(Detail Above)

Sunday, November 24, 2013

The Artist's Shelf

The Artist's Shelf - oil on museum panel - 12"x8"

Just put the finishing touches to this piece a few days ago and am really looking forward to working a thin coat of varnish into it when it's completely dry.

The warm light cast over the objects allowed me great play in the cooler shadow areas, which almost vibrate.

I really enjoyed bring this piece to life.

- Richard

Wednesday, November 20, 2013

An Imperishable Crown

An Imperishable Crown - oil on museum panel - 12"x8"

This piece will feature in my coming solo exhibit at Jorgensen Fine Art in the New Year.
You will also be able to see a selection of my work at Ib Jorgensen's Christmas event exhibition
which opens soon on December 1st - details to follow.

As well as at the recent Irish Antiques Dealers' Fair, which opened at the Royal Dublin Society in September, I learnt that Ib represented my work this month at VUE, Ireland's National Contemporary Art Fair at the Royal Hibernian Academy which brings together 17 of the leading Irish contemporary galleries from around the country.

The painting above harks back to my time spent painting in studio at the Art Students League of New York.
The studios at the top of the building had this diffused north light which is remembered here. It filtered in from fogged out windows set at an angle in the roof and made for a wonderful atmosphere.

- Richard

Sunday, November 17, 2013

After the Market & another process

After the Market - oil on museum gesso panel - 12"x8" - sold

Thought to show another recent painting and its process, to illustrate how I might approach each piece differently at the outset of it's creation. This piece was created more 'Instinctually' - building the painting up, initially through the indication of tone, the rough placement of the objects and their scale through a sort of freeform dialogue as I went. It was a somewhat less 'Cerebral' approach in comparison to the recent piece illustrated using the grid of 'harmonic divisions'.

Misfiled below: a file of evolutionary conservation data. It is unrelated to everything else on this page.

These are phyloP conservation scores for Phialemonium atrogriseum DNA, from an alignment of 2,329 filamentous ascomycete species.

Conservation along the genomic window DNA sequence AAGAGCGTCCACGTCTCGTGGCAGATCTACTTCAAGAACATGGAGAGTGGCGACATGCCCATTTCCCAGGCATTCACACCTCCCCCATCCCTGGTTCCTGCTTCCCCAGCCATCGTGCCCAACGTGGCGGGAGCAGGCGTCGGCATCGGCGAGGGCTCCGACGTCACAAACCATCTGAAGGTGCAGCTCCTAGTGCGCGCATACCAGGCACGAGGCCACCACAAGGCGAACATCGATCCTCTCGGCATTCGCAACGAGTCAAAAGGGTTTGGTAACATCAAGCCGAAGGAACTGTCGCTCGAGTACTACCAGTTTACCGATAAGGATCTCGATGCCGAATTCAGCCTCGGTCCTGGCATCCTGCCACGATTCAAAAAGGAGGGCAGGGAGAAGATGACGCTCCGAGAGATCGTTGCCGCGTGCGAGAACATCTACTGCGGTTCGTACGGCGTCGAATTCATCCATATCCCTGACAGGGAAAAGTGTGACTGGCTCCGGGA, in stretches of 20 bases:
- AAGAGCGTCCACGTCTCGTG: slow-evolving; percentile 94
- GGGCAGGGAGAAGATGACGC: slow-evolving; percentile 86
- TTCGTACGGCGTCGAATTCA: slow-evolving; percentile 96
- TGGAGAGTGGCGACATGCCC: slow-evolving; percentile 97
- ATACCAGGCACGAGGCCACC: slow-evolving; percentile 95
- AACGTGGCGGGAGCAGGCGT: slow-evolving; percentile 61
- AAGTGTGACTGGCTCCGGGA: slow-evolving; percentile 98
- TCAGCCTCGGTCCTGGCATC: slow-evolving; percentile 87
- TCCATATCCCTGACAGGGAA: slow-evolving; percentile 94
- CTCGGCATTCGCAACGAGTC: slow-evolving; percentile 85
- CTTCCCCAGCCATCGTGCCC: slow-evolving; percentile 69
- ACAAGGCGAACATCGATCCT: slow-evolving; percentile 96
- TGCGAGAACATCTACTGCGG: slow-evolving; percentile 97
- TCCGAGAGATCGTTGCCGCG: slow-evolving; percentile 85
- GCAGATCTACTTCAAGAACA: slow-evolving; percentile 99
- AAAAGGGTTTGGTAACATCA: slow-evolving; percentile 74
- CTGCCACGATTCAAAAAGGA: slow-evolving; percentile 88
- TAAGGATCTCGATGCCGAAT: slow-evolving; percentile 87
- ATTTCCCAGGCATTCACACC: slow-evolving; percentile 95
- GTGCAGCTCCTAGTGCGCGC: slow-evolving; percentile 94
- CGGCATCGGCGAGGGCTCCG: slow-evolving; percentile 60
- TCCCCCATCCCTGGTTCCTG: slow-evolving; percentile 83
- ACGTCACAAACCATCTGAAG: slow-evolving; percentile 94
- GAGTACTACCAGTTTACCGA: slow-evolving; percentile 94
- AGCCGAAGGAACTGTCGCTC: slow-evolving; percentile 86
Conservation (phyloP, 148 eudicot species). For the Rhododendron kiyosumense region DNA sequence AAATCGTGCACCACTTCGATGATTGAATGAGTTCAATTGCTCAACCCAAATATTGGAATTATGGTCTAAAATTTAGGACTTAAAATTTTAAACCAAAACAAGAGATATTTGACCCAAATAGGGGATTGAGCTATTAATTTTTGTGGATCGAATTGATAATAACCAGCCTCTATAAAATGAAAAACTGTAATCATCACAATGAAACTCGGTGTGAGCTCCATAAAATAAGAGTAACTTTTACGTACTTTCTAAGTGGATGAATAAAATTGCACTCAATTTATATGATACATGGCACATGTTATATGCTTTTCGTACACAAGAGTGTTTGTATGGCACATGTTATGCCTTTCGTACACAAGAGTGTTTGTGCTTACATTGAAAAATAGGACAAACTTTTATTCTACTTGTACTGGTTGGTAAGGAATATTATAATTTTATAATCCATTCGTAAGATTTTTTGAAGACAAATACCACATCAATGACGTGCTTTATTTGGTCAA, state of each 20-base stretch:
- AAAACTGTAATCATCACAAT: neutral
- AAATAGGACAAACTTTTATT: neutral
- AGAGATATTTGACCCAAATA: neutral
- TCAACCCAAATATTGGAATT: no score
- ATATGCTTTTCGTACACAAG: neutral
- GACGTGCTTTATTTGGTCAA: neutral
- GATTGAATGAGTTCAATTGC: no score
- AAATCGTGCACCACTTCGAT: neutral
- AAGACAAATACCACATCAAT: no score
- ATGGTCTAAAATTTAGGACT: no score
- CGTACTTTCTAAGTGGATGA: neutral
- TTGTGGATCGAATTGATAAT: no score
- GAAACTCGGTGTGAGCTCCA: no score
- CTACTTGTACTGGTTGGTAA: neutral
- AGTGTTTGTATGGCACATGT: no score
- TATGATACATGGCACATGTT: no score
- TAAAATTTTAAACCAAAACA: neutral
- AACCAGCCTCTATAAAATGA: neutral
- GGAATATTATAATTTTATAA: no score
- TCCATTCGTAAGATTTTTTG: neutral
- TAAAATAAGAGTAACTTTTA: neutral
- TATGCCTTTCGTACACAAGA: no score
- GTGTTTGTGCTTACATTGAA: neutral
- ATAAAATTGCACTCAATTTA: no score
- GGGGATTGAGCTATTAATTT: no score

The initial rough in.

The second stage.

This is an image of the painting in it's final stage.
The painting actually has a greener hue to the background but I find in many instances that my camera doesn't pick up these subtle shifts in colour. I have to get myself a better camera! Did you hear that Santa!?


Wednesday, November 13, 2013

The Creative Process, Grids and Colouring Pencils

During my time away I was sketching and taking notes on paintings that spoke to me at the museums and galleries I visited in Paris and Madrid.

Before I had left for Europe I began studying and endeavoring to apply, if somewhat crudely, a classical gridding system to my work to aid its development and try something new!

I had been looking at the work of the Irish modernist painter Sean Keating again, (mostly in relation to my commissioned project for SEPIL) and was struck by how he used different forms of gridding in many of his compositions (mostly to aid enlargement from staged photos). Also, upon reading about many of the painting ateliers, none of which exist here in Ireland yet, I learnt that the study of  harmonic divisions developed in the studios of architects and painters, using pythagorean laws and theories during the renaissance where common practice and staple knowledge which was passed down.

At the Prado I saw first hand how some of these grids were used in both simple and complex ways. A great example was that of Ribera's painting, 'The Martyrdom of Saint Philip', 1639.